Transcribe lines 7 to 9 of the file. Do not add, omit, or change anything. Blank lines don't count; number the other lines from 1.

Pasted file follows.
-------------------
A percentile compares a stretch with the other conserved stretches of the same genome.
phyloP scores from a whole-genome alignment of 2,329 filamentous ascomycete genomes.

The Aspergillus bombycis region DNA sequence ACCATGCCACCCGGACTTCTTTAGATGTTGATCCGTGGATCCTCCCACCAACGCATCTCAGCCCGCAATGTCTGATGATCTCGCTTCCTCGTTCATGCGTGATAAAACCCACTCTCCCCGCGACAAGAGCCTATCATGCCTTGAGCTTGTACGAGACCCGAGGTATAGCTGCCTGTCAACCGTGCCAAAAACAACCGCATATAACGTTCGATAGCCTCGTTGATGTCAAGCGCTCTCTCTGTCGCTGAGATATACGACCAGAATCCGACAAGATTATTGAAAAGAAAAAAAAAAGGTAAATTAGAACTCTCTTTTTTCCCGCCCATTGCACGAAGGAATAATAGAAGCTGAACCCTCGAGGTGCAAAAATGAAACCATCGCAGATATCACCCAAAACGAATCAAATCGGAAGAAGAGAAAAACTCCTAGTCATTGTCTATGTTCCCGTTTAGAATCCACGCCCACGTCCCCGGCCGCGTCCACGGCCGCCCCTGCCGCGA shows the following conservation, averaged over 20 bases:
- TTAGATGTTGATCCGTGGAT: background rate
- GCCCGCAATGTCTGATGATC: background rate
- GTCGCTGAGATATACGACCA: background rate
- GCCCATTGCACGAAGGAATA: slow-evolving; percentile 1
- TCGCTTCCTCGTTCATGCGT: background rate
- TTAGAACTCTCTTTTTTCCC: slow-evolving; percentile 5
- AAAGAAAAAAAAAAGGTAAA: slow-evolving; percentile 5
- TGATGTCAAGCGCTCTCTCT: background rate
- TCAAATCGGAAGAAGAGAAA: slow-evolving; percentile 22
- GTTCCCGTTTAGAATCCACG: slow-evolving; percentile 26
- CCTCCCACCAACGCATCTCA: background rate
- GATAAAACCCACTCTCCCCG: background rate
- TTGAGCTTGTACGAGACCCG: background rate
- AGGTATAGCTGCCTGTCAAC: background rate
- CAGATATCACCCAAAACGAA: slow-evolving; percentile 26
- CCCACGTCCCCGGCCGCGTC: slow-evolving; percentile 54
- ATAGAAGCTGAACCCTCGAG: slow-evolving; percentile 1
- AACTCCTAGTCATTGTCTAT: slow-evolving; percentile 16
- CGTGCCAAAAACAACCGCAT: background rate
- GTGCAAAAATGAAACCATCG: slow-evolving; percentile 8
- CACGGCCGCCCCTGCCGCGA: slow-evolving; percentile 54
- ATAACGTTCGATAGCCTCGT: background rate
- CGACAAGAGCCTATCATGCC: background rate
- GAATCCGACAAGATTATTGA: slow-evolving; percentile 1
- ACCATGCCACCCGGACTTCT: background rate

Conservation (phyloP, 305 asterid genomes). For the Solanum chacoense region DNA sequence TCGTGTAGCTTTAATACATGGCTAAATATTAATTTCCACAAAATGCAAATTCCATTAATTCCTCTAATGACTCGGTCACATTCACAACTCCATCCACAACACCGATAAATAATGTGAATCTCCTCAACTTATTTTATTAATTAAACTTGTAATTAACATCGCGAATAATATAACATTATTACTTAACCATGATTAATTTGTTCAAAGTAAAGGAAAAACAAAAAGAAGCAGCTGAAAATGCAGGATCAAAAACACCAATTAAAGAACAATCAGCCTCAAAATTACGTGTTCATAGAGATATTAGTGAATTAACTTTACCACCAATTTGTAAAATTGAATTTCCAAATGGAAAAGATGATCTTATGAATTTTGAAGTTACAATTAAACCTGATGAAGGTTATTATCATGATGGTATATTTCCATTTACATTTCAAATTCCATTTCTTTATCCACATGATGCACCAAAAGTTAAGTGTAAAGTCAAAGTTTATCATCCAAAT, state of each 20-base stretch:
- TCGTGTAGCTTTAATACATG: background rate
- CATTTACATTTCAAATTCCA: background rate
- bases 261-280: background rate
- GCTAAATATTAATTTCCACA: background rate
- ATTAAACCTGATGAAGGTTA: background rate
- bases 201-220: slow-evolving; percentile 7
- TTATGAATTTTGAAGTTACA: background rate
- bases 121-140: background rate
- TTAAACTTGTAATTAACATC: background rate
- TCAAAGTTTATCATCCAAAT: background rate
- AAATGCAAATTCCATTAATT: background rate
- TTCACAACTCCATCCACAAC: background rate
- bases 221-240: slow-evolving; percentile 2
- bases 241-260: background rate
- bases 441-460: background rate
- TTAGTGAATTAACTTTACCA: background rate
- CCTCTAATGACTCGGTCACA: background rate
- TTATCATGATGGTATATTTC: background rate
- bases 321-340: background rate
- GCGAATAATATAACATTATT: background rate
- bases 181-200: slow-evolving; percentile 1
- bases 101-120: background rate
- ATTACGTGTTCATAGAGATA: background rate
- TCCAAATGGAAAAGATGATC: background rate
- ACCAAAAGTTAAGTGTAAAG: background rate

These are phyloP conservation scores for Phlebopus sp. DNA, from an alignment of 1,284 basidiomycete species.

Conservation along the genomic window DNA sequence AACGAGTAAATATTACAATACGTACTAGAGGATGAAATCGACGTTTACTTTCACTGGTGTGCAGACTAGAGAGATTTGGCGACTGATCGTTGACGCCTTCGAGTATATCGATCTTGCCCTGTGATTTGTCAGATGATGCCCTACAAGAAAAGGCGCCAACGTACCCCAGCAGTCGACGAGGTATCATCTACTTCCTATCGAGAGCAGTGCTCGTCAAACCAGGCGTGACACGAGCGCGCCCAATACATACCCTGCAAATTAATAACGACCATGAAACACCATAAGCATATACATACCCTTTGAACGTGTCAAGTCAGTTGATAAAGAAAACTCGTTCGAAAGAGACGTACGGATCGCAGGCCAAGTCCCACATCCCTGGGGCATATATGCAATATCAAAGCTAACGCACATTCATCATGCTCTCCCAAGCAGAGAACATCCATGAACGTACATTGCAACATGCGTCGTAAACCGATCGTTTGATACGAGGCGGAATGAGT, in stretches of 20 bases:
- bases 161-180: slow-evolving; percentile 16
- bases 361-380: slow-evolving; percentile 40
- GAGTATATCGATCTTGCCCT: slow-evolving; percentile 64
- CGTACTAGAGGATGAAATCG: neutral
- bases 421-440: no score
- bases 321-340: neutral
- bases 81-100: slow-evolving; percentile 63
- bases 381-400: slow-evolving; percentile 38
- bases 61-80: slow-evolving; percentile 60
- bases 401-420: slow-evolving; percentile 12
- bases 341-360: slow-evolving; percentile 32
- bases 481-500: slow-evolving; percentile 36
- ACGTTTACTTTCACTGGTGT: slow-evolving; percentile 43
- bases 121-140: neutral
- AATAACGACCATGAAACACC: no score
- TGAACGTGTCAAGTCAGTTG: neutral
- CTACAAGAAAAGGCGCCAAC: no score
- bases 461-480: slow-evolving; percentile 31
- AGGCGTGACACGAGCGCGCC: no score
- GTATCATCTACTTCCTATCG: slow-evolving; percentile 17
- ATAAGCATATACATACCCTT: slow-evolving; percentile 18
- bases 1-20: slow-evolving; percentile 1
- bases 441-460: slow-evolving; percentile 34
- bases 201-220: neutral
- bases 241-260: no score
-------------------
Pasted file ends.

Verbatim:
- GCCCATTGCACGAAGGAATA: slow-evolving; percentile 1
- TCGCTTCCTCGTTCATGCGT: background rate
- TTAGAACTCTCTTTTTTCCC: slow-evolving; percentile 5